V10-04: Early Robotic Repair of Multifocal Ureteral Perforation After Ureteroscopy

V10-04: Early Robotic Repair of Multifocal Ureteral Perforation After Ureteroscopy



As urologists become more comfortable with robotic surgery, new techniques surface. Minimally invasive approaches for management of iatrogenic ureteral injuries, mostly secondary to gynecologic procedures, have been described previously. Traditional conservative management of ureteral injury, including stent placement, nephrostomy tube, or delayed repair can be morbid and require significant patience on behalf of both the patient and surgeon with potential for a prolonged course to definitive repair. We present a case which demonstrates the feasibility of early robotic repair of a multifocal ureteral injury within 24 hours of ureteroscopic insult, expediting resolution of the patient’s injury.


A 73-year-old male was transferred to our institution with a reported ureteral avlusion with subsequent failure to place a stent or nephrostomy tube. We performed our own retrograde pyelogram and identified what appeared to be a devastating injury to the mid ureter. We were fortunate to pass a wire across the injuries, and a stent was placed to aid with intraoperative identification. A 4-port laparoscopic robotic approach was taken to identify the left kidney and subsequently the left ureter. Gentle dissection around the ureter in the area concerning for injury identified two separate full thickness injuries. The ureter was repaired using running absorbable suture in a tension free, watertight fashion. A drain was placed in the vicinity of the repair bed._x000D_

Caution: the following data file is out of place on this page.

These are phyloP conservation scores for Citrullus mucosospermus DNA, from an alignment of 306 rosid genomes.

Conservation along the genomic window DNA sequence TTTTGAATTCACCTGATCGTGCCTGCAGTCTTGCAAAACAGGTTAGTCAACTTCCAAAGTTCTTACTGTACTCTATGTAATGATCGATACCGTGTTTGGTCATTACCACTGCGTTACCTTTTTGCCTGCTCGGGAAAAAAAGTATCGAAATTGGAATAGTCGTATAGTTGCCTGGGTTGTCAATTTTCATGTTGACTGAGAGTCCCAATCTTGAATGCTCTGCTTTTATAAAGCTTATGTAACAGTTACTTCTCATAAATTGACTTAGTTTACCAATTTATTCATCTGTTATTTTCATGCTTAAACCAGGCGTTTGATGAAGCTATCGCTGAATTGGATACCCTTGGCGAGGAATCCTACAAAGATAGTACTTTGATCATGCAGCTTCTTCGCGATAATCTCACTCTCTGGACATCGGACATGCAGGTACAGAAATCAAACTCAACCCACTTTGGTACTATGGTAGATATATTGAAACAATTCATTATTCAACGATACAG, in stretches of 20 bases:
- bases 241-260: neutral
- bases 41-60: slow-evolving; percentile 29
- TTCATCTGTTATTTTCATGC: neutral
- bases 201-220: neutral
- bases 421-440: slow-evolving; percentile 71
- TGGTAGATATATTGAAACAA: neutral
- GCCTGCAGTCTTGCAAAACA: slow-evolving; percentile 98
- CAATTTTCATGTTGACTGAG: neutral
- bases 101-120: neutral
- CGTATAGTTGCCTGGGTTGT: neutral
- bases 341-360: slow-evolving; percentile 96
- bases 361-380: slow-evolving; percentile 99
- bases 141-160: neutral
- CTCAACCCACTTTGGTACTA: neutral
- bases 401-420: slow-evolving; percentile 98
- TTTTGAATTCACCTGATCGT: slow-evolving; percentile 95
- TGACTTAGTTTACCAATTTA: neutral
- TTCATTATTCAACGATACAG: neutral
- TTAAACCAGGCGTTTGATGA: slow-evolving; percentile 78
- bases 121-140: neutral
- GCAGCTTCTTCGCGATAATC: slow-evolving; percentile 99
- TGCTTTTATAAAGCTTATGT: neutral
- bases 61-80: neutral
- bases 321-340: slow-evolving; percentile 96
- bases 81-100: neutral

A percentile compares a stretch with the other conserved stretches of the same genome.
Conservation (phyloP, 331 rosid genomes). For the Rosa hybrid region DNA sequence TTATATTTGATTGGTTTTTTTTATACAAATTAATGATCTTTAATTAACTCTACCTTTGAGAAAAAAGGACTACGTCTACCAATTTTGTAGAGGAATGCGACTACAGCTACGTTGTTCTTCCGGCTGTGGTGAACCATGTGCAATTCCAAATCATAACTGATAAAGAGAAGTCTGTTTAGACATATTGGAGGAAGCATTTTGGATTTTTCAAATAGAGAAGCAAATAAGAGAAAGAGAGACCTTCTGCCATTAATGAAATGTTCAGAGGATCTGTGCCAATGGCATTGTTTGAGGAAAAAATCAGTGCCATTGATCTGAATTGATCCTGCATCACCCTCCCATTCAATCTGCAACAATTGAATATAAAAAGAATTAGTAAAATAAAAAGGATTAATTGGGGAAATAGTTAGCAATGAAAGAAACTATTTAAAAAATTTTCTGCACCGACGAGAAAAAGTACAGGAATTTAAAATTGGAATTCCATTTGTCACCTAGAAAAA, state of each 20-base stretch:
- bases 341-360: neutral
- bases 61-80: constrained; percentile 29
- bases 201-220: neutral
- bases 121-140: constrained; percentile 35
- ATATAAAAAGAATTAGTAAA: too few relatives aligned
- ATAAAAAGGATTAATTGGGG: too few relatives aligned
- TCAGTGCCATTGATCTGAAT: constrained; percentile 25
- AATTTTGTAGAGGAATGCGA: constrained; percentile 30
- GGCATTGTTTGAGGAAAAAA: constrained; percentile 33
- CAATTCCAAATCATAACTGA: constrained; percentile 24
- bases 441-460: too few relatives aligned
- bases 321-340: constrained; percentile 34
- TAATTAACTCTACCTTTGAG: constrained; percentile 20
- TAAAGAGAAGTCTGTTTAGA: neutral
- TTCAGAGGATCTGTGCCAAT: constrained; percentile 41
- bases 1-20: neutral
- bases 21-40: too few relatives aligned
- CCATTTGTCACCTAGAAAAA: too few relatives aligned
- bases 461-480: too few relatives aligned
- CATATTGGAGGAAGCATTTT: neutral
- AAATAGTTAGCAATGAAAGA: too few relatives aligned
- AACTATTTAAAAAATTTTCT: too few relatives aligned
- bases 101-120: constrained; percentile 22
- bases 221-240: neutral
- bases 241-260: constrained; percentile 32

The patient's discharge was delayed due to postoperative fevers. Workup was negative. He was ultimately discharged with a stent and Foley catheter in place on postoperative day 3. The Foley catheter was removed on postoperative day 7. He underwent cystoscopy with stent removal and retrograde pyelogram 4 weeks after surgery, which revealed a patent ureter. Renal ultrasound at 6 weeks demonstrated no hydronephrosis, and the patient is asymptomatic._x000D_


Based on our initial experience, early robotic repair is a safe and effective modality for management of iatrogenic ureteral injury. The approach and principles of reconstruction are similar to already established techniques. In this case, it also allowed for simultaneous management of the patient’s ureteral stone disease. The initial increased risk of proceeding to a more invasive treatment modality is likely offset by the shortened timeline to stent or nephrostomy tube free status. Further investigation of this approach as well as evaluation of long term outcomes will be critical to establishing this as a standard option for management of iatrogenic ureteral injuries._x000D_

Funding: none